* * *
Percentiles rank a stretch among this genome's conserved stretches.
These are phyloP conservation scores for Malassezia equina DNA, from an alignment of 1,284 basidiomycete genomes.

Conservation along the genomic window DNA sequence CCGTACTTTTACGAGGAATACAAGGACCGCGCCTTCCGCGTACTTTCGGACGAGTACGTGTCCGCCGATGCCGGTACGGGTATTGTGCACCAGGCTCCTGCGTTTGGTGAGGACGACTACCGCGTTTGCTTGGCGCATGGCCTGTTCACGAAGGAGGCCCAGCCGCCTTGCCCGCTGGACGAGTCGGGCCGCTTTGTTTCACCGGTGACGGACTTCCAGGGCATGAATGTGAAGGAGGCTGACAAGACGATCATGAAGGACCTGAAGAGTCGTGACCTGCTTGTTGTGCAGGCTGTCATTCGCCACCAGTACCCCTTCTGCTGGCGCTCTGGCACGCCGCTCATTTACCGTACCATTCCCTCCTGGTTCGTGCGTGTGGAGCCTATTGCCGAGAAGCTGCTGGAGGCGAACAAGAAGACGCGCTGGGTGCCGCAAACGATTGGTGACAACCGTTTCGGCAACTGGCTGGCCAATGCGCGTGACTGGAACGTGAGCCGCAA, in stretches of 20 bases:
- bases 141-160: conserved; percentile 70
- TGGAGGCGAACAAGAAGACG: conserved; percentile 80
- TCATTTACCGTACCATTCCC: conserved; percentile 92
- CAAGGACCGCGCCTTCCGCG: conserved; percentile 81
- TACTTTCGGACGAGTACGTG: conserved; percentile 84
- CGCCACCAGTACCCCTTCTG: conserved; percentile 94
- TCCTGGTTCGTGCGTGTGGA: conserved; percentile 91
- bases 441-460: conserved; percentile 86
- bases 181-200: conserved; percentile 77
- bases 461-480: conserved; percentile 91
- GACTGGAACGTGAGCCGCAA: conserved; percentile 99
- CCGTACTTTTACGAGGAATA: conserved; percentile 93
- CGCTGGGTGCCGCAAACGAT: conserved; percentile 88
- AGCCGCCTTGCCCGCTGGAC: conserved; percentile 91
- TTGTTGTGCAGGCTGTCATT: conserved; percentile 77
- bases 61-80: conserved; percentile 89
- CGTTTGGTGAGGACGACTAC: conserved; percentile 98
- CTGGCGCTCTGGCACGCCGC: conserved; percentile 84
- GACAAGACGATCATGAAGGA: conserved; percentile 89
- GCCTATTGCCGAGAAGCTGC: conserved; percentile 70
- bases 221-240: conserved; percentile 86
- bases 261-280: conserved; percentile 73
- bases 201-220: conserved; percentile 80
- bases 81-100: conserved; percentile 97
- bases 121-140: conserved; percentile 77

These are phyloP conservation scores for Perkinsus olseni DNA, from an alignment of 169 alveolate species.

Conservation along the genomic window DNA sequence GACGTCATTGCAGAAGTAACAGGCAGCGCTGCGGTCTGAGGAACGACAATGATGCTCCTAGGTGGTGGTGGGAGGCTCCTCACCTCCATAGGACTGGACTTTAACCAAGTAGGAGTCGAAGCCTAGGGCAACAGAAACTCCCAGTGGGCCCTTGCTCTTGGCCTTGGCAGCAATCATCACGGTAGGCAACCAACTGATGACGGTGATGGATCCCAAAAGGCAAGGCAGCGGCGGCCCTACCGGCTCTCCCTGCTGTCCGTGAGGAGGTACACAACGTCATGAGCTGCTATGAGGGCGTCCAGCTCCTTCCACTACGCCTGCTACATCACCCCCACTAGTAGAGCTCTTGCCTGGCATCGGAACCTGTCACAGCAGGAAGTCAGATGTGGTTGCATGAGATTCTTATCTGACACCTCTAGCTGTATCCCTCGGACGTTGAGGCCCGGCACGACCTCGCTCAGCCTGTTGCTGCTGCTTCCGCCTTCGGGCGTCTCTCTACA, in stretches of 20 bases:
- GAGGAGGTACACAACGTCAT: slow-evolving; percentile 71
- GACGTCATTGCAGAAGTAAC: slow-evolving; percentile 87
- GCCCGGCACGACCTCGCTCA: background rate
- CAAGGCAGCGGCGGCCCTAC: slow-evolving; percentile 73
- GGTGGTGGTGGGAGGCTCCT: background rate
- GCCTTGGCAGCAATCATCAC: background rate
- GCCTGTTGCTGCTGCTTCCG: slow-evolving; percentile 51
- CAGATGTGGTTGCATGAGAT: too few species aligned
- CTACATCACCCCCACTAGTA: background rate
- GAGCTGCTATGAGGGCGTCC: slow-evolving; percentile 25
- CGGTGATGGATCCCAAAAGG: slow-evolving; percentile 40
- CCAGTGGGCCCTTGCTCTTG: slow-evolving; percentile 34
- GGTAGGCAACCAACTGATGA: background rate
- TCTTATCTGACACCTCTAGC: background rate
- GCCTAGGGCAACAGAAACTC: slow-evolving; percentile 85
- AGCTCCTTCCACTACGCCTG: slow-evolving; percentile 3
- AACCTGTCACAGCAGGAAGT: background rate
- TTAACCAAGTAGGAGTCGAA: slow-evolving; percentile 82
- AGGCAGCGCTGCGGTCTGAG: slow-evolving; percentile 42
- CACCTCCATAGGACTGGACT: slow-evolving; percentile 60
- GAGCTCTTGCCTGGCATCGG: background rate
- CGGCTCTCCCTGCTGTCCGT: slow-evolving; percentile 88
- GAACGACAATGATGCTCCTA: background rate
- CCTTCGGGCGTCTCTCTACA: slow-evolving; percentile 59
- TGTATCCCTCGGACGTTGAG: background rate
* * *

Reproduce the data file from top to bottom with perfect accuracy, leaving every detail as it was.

Percentiles rank a stretch among this genome's conserved stretches.
These are phyloP conservation scores for Malassezia equina DNA, from an alignment of 1,284 basidiomycete genomes.

Conservation along the genomic window DNA sequence CCGTACTTTTACGAGGAATACAAGGACCGCGCCTTCCGCGTACTTTCGGACGAGTACGTGTCCGCCGATGCCGGTACGGGTATTGTGCACCAGGCTCCTGCGTTTGGTGAGGACGACTACCGCGTTTGCTTGGCGCATGGCCTGTTCACGAAGGAGGCCCAGCCGCCTTGCCCGCTGGACGAGTCGGGCCGCTTTGTTTCACCGGTGACGGACTTCCAGGGCATGAATGTGAAGGAGGCTGACAAGACGATCATGAAGGACCTGAAGAGTCGTGACCTGCTTGTTGTGCAGGCTGTCATTCGCCACCAGTACCCCTTCTGCTGGCGCTCTGGCACGCCGCTCATTTACCGTACCATTCCCTCCTGGTTCGTGCGTGTGGAGCCTATTGCCGAGAAGCTGCTGGAGGCGAACAAGAAGACGCGCTGGGTGCCGCAAACGATTGGTGACAACCGTTTCGGCAACTGGCTGGCCAATGCGCGTGACTGGAACGTGAGCCGCAA, in stretches of 20 bases:
- bases 141-160: conserved; percentile 70
- TGGAGGCGAACAAGAAGACG: conserved; percentile 80
- TCATTTACCGTACCATTCCC: conserved; percentile 92
- CAAGGACCGCGCCTTCCGCG: conserved; percentile 81
- TACTTTCGGACGAGTACGTG: conserved; percentile 84
- CGCCACCAGTACCCCTTCTG: conserved; percentile 94
- TCCTGGTTCGTGCGTGTGGA: conserved; percentile 91
- bases 441-460: conserved; percentile 86
- bases 181-200: conserved; percentile 77
- bases 461-480: conserved; percentile 91
- GACTGGAACGTGAGCCGCAA: conserved; percentile 99
- CCGTACTTTTACGAGGAATA: conserved; percentile 93
- CGCTGGGTGCCGCAAACGAT: conserved; percentile 88
- AGCCGCCTTGCCCGCTGGAC: conserved; percentile 91
- TTGTTGTGCAGGCTGTCATT: conserved; percentile 77
- bases 61-80: conserved; percentile 89
- CGTTTGGTGAGGACGACTAC: conserved; percentile 98
- CTGGCGCTCTGGCACGCCGC: conserved; percentile 84
- GACAAGACGATCATGAAGGA: conserved; percentile 89
- GCCTATTGCCGAGAAGCTGC: conserved; percentile 70
- bases 221-240: conserved; percentile 86
- bases 261-280: conserved; percentile 73
- bases 201-220: conserved; percentile 80
- bases 81-100: conserved; percentile 97
- bases 121-140: conserved; percentile 77

These are phyloP conservation scores for Perkinsus olseni DNA, from an alignment of 169 alveolate species.

Conservation along the genomic window DNA sequence GACGTCATTGCAGAAGTAACAGGCAGCGCTGCGGTCTGAGGAACGACAATGATGCTCCTAGGTGGTGGTGGGAGGCTCCTCACCTCCATAGGACTGGACTTTAACCAAGTAGGAGTCGAAGCCTAGGGCAACAGAAACTCCCAGTGGGCCCTTGCTCTTGGCCTTGGCAGCAATCATCACGGTAGGCAACCAACTGATGACGGTGATGGATCCCAAAAGGCAAGGCAGCGGCGGCCCTACCGGCTCTCCCTGCTGTCCGTGAGGAGGTACACAACGTCATGAGCTGCTATGAGGGCGTCCAGCTCCTTCCACTACGCCTGCTACATCACCCCCACTAGTAGAGCTCTTGCCTGGCATCGGAACCTGTCACAGCAGGAAGTCAGATGTGGTTGCATGAGATTCTTATCTGACACCTCTAGCTGTATCCCTCGGACGTTGAGGCCCGGCACGACCTCGCTCAGCCTGTTGCTGCTGCTTCCGCCTTCGGGCGTCTCTCTACA, in stretches of 20 bases:
- GAGGAGGTACACAACGTCAT: slow-evolving; percentile 71
- GACGTCATTGCAGAAGTAAC: slow-evolving; percentile 87
- GCCCGGCACGACCTCGCTCA: background rate
- CAAGGCAGCGGCGGCCCTAC: slow-evolving; percentile 73
- GGTGGTGGTGGGAGGCTCCT: background rate
- GCCTTGGCAGCAATCATCAC: background rate
- GCCTGTTGCTGCTGCTTCCG: slow-evolving; percentile 51
- CAGATGTGGTTGCATGAGAT: too few species aligned
- CTACATCACCCCCACTAGTA: background rate
- GAGCTGCTATGAGGGCGTCC: slow-evolving; percentile 25
- CGGTGATGGATCCCAAAAGG: slow-evolving; percentile 40
- CCAGTGGGCCCTTGCTCTTG: slow-evolving; percentile 34
- GGTAGGCAACCAACTGATGA: background rate
- TCTTATCTGACACCTCTAGC: background rate
- GCCTAGGGCAACAGAAACTC: slow-evolving; percentile 85
- AGCTCCTTCCACTACGCCTG: slow-evolving; percentile 3
- AACCTGTCACAGCAGGAAGT: background rate
- TTAACCAAGTAGGAGTCGAA: slow-evolving; percentile 82
- AGGCAGCGCTGCGGTCTGAG: slow-evolving; percentile 42
- CACCTCCATAGGACTGGACT: slow-evolving; percentile 60
- GAGCTCTTGCCTGGCATCGG: background rate
- CGGCTCTCCCTGCTGTCCGT: slow-evolving; percentile 88
- GAACGACAATGATGCTCCTA: background rate
- CCTTCGGGCGTCTCTCTACA: slow-evolving; percentile 59
- TGTATCCCTCGGACGTTGAG: background rate